The recipe below is Harvey’s mom’s recipe adapted for the mixer and using the pasta roller and cutters.

How to make Mom’s Chicken & Dumplings:
Egg Noodles with KitchenAid and Pasta Attachment
3 egg yolks
1 whole egg
4 tablespoons ice cold water
1 teaspoon salt
2 cups flour

Beat egg yolks and whole egg together with a whisk until very light, beat in water and salt. Add flour in mixer bowl and using bread hook, slowly add egg mixture. Beat until mixture forms a ball and makes a stiff dough–about 5 minutes on slow speed.

Take ball of dough and cut into about six 1-inch pieces. Flatten each piece, then run each piece through pasta roller on roller adjustment setting 1.

Turn mixer setting to speed 2 and run each piece through to knead. Fold flattened dough in half and run through a couple more times, until dough is smooth and pliable.

Carissa playing the role of Vanna White. This is how the rolled dough should look!

Lightly dust with flour while rolling and cutting to aid in drying and separation. Change setting to 2 and run through again a couple of times to desired thickness. Then change to desired size cutter (we used fettucini) and roll flattened dough through to achieve noodles.

Even baby Skyler helped cut the noodles!

This is the finished project hanging on the pasta dryer. Let dry at least an hour. These noodles can be frozen for later but they’re best cooked fresh.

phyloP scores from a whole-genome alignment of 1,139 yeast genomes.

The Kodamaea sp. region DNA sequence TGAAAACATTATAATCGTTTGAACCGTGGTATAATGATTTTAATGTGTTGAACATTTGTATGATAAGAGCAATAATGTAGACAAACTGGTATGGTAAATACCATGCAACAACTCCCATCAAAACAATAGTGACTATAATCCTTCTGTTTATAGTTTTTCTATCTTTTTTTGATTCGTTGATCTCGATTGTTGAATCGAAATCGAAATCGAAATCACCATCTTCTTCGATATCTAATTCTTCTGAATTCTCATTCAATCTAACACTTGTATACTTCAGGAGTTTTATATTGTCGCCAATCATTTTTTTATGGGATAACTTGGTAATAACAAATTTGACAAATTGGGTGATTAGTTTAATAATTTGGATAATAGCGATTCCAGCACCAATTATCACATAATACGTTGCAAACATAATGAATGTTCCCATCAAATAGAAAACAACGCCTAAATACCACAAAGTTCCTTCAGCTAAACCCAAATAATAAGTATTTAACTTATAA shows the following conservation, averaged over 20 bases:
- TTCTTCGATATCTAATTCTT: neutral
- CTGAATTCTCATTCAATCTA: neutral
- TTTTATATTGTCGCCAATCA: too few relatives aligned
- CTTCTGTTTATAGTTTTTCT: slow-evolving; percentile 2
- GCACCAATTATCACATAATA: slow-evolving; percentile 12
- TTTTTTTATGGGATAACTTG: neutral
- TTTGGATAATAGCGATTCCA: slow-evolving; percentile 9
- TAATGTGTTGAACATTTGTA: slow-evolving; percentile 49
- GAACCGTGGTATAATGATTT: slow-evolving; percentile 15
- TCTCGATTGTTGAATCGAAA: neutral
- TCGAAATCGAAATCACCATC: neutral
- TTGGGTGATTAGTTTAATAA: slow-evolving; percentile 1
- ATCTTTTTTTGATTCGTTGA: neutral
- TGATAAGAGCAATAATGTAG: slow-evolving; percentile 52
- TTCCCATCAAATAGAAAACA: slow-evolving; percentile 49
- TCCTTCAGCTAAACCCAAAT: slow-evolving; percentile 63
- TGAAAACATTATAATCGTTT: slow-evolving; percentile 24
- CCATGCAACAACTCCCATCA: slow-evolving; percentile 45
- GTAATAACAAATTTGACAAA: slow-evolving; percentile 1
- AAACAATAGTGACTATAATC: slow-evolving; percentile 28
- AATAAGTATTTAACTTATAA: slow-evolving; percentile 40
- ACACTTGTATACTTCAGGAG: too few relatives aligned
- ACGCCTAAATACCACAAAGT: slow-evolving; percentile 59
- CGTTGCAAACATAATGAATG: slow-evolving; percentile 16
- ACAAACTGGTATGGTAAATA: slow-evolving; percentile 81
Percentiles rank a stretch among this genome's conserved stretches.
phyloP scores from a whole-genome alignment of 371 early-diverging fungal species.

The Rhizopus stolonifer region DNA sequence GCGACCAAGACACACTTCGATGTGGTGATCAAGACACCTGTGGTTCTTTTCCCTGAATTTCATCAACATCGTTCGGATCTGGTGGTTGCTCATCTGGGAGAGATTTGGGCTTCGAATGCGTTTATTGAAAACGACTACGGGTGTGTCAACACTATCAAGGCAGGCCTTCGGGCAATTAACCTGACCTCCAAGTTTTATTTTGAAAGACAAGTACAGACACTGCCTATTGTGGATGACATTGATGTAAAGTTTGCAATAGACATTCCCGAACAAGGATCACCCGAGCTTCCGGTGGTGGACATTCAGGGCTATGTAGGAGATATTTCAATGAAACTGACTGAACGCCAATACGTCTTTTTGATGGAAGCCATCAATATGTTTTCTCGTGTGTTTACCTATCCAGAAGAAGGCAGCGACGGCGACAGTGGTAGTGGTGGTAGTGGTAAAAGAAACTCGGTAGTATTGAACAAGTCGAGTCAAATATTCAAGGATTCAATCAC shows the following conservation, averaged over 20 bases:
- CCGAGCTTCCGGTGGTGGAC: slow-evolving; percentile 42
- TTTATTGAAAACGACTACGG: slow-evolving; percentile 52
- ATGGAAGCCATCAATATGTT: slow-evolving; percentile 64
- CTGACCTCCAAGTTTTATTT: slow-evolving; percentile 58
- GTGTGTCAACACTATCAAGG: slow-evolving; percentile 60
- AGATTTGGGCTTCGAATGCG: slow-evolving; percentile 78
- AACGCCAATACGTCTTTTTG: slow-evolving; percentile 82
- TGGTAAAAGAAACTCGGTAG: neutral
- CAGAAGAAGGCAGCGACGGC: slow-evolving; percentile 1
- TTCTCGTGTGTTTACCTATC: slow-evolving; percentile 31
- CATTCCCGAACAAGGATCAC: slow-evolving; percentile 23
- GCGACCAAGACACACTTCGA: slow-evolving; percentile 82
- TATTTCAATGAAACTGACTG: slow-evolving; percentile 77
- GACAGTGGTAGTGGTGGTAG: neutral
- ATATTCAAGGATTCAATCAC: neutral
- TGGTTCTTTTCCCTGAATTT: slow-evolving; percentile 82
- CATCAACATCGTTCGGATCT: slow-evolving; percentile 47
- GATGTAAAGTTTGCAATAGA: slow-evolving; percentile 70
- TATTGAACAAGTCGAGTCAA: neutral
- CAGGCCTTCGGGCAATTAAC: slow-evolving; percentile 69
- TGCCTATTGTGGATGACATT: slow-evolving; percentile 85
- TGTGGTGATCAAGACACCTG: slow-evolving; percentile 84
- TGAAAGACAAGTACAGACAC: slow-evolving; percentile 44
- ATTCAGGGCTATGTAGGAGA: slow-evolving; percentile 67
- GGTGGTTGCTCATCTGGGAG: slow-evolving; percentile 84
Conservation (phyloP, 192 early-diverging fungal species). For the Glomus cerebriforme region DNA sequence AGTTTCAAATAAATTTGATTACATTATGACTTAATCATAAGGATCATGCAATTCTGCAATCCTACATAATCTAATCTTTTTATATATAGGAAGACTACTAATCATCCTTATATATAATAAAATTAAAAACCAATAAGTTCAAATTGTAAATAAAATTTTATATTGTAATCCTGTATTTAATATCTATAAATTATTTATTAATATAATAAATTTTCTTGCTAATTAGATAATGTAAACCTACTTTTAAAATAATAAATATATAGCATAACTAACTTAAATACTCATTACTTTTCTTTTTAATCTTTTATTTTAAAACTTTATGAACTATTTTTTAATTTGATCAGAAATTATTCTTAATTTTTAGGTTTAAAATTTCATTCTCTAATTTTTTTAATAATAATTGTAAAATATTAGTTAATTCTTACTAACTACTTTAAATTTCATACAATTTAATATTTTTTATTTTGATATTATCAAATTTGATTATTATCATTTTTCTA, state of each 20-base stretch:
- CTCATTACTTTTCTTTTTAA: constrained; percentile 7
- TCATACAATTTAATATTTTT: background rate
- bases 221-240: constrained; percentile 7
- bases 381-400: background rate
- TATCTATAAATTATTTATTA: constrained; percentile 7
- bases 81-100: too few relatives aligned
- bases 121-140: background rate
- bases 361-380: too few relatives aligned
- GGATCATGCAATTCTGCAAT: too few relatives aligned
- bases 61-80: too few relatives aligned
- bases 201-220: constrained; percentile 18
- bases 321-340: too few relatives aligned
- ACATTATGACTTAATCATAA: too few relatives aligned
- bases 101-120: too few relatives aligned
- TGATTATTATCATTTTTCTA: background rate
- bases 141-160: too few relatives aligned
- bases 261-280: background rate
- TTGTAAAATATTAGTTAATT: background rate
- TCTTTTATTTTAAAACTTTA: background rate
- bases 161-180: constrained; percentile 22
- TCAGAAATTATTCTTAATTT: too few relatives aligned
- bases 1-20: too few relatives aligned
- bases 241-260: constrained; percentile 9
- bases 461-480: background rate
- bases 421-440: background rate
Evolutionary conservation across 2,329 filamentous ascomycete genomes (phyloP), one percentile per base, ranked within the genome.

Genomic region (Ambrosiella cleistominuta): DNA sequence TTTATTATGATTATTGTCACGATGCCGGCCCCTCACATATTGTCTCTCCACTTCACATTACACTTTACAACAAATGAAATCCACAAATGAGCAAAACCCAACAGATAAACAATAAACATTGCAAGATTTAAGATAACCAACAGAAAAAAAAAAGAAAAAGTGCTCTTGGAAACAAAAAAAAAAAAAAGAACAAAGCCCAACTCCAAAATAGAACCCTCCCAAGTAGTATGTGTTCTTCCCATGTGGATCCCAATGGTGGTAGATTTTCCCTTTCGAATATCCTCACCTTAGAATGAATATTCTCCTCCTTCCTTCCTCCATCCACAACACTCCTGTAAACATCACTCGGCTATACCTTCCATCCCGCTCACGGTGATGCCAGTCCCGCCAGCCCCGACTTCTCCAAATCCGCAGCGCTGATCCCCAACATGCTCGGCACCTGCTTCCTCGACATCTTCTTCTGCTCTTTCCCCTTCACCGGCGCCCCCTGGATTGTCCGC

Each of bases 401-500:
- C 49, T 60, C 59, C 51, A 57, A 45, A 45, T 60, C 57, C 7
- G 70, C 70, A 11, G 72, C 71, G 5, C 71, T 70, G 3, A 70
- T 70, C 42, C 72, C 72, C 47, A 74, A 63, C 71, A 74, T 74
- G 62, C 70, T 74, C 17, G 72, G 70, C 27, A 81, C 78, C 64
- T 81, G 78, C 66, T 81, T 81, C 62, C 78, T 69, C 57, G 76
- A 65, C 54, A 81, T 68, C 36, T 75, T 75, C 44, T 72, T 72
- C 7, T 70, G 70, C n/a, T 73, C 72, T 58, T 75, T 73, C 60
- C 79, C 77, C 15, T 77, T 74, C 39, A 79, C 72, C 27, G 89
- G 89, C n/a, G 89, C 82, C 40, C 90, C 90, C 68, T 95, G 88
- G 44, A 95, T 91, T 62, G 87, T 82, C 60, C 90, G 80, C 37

Chicken Broth or Soup
3 or 4 boneless chicken breasts
water to cover
1 onion, chopped fine
2 stalks celery (about 1 cup), chopped fine
1 carrot, grated fine
salt and pepper to taste

Cook the ingredients until chicken is falling apart. Take the breasts out and cut in small pieces. Add back to your broth, I then add a box of Swanson’s Chicken Broth to that so we have lots of rich liquid. Bring to a boil. Add your noodles (I break them in smaller pieces). Cook until they are tender, approximately 45 minutes to 1 hour.

This is one of those recipes that gets better reheated. When you refrigerate the chicken and dumplings, it absorbs all the juice. To reheat–I add another small can of broth to it and bring back to boil.


Get the handy print page and save this to your recipe box here: Mom’s Chicken & Dumplings.